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Q&A: Dairy sector test pilots assessment program

Aligning welfare assurance with practical and efficient approaches

Posted: March 20, 2014

Canada's dairy sector has become the first industry to test pilot an Animal Care Assessment Program based on the new Animal Care Assessment Framework process that has been developed by the National Farm Animal Care Council (NFACC).

A key person involved with Animal Care Assessment for Canada's dairy industry is Ron Maynard, a P.E.I. dairy farmer and board member of Dairy Farmers of Canada.

He discusses the assessment program and the role of the test pilot:

Q: Why is animal care assessment needed?

Ron Maynard: This is part of a broader trend where customers and consumers in general are asking for more information about how food is produced. It's not good enough to simply tell them about our practices. We need to be able to prove what we are doing.

We are interested in providing assurance to our buyers in a number of important areas, including animal welfare. We worked with NFACC to develop an updated Code of Practice for the Care and Handling of Dairy Cattle, which captures how we manage farm animal care with responsible practices. The next step is to be able to prove dairy farms are following the Code. This what the Animal Care Assessment Program will do.

Q: What are the benefits for producers?

Ron Maynard: First and foremost, the Animal Care Assessment Program is about ensuring the responsible care of dairy cattle. This is not only what's right for the animals but it's important to the success of the farm, because healthy, comfortable cows produce more milk and of higher quality.

Our farmers are already committed to animal care and we have a lot of farmers out there doing a lot of good work to keep innovating. In all aspects of production, we need to always be in that proactive mindset of continual improvement to keep efficient and sustainable. Assessments will not only provide assurance to our buyers, they will provide an important tool to benchmark our progress and help us identify ways to keep getting better. This is true both at the level of individual farms and the industry as a whole.


Ron Maynard

Q: What are the major challenges and how are they addressed?

Ron Maynard: The greatest challenge is simplifying the process. Dr. Temple Grandin has said many times 'We manage what we measure' and that has been our focus. But the measuring needs to be done in a way that is not overly time consuming and is doable on all farms, whether there are 25 cows or 1,200 cows.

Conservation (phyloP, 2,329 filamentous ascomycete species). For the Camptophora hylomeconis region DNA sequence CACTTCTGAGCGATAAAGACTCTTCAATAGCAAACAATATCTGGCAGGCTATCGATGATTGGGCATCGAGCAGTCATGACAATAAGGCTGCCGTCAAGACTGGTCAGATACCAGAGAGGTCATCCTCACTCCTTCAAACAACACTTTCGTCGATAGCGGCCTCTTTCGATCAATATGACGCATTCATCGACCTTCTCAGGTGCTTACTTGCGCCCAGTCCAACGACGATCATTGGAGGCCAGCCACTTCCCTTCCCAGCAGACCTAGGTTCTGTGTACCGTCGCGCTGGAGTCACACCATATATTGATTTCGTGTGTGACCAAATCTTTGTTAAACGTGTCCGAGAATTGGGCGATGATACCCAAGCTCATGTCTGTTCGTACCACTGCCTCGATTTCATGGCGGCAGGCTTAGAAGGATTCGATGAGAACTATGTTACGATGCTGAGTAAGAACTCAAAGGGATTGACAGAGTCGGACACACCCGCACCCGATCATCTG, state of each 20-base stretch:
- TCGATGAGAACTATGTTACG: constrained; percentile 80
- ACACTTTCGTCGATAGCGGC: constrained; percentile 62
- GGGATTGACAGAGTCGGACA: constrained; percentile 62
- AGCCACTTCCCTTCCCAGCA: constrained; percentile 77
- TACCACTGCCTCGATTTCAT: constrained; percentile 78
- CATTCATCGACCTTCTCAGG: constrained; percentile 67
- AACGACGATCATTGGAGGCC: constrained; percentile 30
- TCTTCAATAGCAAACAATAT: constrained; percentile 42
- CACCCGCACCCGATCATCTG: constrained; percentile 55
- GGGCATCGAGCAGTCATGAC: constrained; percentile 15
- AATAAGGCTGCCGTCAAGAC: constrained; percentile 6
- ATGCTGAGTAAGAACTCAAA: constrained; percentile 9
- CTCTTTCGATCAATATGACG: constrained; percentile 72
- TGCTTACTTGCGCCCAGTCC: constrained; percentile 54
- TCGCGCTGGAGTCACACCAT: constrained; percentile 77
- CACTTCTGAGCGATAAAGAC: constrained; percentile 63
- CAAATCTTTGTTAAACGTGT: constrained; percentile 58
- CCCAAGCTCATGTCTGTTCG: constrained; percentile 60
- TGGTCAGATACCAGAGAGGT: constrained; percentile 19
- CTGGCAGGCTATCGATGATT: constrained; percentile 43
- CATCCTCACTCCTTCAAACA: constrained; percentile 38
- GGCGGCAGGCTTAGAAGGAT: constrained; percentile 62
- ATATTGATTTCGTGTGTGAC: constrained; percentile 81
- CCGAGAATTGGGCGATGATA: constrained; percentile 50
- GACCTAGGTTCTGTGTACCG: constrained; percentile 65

The Code of Practice has 64 requirements and 283 recommended best practices, which are ways that producers might meet the requirements. So that is a lot to measure.

To meet this challenge, a lot of the focus of program development has been put on identifying outcome-based, animal-based measures that can measure several Code requirements at once. This gets us down from 64 measures to potentially less than 20. We have had help in this regard from leading researchers to help identify and develop effective measures that can make the process as efficient and practical as possible, while maintaining a robust and credible assessment. We have come a long way and the test pilot feedback will help us improve further.

Q: How much weight should be given to these first test pilot results?

Ron Maynard: The results are very important because a lot of work has been accomplished on the program development. However we're also very aware that at this stage we are dealing with a very small sample size. We will review and make adjustments, then our plan is to conduct a second test pilot with more farms in 2014.

At all stages in the process, we want to make sure things are working well and if there are issues that arise that we need to spend more time and effort on we will do that. We will be able to speak more definitively about where we are after the next round but the indications so far are certainly very positive and promising. We are on track to meet the target timeframes for implementation that have been laid out.


Reprintable with credit. This article is available for reprint, with acknowledgement of the source as Meristem Land and Science, www.meristem.com.

Meristem is a Calgary-based communications firm that specializes in writing about western agriculture, food and land use. More articles at www.meristem.com.


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